Illustration from 'A Manual of Dynamic Play Therapy' - a child's monster drawing.

Dynamic Play Therapy in Action – An Interview with Dennis McCarthy (Part 3)

” I hope readers will become less afraid of rocking the boat of authority that urges us to make the child talk in adult terms about what the adult world deems important to them. Rather than having children be obedient patients, I want to encourage us to attempt in our work to foster true self-possession, knowing how very hard it is to achieve. I urge us all to fight the tendency to negate emotion, to negate aggression, to negate anything and everything that pulsates with life and therefore stirs things up.”

Dynamic Play Therapy, Harnessing the power of collapse and renewal – An Interview with Dennis McCarthy (Part 2)

“With rare exceptions, the academic and professional world doesn’t support a dynamic approach to play therapy (or often the use of play in therapy at all). There is an ever-greater thrust to pathologize the child and the family and this is often where the therapist/therapy stops: diagnosis leads to stasis. This needn’t be so. We can and should have an understanding of what is going on in the child and in their life, but unless we then engage the child in real play, we have not accomplished much. Children need to be allowed to be children and speak their language not ours.”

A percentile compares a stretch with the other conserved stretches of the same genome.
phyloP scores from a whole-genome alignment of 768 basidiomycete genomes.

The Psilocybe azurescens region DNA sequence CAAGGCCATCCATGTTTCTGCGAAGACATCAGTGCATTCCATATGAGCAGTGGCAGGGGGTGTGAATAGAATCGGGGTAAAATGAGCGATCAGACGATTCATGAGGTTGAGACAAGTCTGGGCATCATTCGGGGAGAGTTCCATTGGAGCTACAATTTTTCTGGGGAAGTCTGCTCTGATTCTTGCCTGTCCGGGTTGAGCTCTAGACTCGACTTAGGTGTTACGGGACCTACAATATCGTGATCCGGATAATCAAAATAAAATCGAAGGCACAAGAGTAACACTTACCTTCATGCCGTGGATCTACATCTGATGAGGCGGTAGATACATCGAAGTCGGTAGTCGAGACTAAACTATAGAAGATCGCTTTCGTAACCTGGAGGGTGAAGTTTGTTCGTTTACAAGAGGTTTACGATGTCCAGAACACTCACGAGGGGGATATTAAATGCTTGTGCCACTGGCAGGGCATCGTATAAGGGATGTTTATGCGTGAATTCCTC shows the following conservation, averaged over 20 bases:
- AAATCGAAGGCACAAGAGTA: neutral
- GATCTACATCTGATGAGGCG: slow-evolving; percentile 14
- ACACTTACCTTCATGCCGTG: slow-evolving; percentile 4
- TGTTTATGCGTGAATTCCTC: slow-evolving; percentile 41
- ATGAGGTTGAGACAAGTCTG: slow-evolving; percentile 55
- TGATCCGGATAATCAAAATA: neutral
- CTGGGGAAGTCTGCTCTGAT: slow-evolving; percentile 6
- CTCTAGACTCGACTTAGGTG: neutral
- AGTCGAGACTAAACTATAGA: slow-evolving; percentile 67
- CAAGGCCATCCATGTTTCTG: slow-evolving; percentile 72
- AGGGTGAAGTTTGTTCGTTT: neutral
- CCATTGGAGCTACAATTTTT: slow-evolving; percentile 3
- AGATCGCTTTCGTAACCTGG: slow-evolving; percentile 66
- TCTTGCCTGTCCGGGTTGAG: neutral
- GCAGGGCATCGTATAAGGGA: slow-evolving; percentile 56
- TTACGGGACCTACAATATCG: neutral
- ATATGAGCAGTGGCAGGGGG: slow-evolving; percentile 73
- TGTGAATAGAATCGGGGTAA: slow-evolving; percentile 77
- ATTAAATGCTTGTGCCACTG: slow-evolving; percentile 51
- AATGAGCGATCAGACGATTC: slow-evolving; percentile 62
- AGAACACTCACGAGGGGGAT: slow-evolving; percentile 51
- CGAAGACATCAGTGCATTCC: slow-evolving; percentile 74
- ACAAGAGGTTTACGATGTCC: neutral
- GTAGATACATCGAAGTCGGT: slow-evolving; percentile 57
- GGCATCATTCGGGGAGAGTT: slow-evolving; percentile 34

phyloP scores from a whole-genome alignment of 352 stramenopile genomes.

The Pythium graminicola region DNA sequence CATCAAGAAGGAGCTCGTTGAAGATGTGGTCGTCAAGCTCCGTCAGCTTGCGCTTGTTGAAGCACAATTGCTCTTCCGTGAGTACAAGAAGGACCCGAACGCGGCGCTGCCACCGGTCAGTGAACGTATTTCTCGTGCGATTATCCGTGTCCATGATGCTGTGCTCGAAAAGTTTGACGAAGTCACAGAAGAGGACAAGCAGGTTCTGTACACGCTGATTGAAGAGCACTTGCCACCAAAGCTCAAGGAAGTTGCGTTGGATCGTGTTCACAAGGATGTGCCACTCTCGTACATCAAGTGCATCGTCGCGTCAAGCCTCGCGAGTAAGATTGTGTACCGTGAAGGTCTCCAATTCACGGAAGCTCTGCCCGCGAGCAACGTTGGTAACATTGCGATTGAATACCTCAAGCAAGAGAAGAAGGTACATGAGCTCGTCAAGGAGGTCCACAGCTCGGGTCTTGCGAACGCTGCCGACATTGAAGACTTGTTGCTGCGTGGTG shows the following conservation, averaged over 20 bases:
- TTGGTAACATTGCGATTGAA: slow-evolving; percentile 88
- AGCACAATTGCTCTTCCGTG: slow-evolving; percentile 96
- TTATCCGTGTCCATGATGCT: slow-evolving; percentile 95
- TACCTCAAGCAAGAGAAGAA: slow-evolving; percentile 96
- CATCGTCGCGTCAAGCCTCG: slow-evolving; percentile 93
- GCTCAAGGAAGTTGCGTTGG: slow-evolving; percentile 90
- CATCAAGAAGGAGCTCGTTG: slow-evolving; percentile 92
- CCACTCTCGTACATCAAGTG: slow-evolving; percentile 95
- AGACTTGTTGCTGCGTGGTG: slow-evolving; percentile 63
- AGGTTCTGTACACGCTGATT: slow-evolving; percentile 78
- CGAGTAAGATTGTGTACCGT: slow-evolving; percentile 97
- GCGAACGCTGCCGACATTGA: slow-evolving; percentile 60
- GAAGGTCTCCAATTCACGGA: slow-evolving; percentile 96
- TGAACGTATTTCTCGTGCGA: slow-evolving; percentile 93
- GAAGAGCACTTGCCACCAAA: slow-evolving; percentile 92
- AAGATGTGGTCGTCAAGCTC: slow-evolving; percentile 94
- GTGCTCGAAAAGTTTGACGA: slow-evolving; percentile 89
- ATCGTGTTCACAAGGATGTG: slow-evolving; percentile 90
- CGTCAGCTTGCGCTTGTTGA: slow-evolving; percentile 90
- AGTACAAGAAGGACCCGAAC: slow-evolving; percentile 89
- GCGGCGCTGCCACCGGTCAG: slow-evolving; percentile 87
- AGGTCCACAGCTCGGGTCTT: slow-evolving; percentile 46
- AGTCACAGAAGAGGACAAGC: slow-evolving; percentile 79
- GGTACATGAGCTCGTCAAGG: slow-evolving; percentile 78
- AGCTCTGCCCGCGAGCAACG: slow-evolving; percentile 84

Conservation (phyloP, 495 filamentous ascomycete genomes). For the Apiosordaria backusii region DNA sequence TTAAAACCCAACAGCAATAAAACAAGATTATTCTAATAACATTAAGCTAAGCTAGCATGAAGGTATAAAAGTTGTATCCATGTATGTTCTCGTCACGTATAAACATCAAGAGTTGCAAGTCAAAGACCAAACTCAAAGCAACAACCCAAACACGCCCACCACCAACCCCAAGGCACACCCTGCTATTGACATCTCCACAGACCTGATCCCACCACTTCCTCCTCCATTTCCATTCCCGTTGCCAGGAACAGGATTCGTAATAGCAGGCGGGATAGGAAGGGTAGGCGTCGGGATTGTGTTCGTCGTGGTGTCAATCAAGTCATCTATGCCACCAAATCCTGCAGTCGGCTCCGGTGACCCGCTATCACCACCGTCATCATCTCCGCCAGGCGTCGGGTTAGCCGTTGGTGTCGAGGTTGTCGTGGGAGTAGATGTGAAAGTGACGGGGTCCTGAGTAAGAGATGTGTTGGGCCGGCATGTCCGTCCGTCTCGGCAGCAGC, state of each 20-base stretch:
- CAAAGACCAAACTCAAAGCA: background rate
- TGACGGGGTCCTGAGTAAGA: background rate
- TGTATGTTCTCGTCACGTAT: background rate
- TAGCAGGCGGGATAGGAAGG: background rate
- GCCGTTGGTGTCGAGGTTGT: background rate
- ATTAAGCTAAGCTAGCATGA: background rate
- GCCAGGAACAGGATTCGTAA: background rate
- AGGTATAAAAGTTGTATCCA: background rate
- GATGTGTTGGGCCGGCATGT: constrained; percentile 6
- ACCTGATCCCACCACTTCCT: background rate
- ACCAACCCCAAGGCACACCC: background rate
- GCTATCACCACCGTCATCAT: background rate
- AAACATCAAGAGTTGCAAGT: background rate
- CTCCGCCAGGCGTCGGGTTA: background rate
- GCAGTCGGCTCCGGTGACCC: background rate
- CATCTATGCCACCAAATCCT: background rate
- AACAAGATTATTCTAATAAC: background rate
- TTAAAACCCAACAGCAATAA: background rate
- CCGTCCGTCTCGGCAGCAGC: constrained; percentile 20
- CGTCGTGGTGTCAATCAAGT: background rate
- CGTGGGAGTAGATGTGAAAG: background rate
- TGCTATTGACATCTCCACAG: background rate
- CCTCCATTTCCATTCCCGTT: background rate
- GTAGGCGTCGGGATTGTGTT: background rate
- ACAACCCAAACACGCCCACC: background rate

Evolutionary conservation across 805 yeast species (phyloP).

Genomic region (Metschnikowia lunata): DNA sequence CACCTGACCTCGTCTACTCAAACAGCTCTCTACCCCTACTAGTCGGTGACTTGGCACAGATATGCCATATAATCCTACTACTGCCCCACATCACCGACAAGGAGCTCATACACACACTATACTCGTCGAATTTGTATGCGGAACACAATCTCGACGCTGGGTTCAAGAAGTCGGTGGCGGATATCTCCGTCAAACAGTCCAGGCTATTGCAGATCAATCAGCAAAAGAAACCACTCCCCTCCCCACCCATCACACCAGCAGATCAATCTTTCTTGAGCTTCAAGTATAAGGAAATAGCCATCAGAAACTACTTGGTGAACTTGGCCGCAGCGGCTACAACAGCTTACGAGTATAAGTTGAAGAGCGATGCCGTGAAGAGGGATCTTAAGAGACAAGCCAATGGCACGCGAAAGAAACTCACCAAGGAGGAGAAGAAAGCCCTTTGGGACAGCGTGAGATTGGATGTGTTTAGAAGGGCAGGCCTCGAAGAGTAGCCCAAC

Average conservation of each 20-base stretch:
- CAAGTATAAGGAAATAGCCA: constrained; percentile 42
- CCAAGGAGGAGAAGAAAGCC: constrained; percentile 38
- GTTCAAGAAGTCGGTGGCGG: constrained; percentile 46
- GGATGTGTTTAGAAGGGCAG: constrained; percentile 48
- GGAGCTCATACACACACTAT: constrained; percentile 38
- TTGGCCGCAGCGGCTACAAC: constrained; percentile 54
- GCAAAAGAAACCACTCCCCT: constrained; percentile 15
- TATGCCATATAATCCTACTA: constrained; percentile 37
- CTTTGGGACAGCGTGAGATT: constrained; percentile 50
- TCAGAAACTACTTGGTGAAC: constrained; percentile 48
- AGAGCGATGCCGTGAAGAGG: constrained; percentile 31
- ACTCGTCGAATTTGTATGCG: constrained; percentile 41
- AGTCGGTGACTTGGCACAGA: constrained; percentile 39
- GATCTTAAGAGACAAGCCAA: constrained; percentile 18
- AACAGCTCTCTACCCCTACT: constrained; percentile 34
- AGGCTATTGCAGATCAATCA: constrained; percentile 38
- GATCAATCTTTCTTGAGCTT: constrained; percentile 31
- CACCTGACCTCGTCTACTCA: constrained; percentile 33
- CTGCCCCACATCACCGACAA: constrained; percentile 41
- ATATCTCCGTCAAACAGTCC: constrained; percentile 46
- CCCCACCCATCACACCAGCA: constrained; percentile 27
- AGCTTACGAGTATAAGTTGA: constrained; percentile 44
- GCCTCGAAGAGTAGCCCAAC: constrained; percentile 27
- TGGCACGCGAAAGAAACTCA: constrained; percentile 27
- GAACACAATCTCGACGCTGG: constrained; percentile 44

Helping Things Fall Apart, The Paradox of Play – An Interview with Dennis McCarthy (Part 1)

“The deeper [sand]box, with its capacity for burying and sinking and erupting, fit the overall view I have developed which I call Dynamic Play Therapy. My approach is interactive and encourages and even provokes what I see as contained wildness in the service of healthy ego development and a natural sense of self-regulation. The work and my thinking about it still continue to evolve. Even as I write these words new ideas are surfacing based on sessions this week with several children. … My interest has been to understand how children experience their lives and best speak about them, knowing that their language is fundamentally different than ours as adults. They speak in images just as we dream in images. So I spend my days offering them materials and a safe space in which to speak thus.”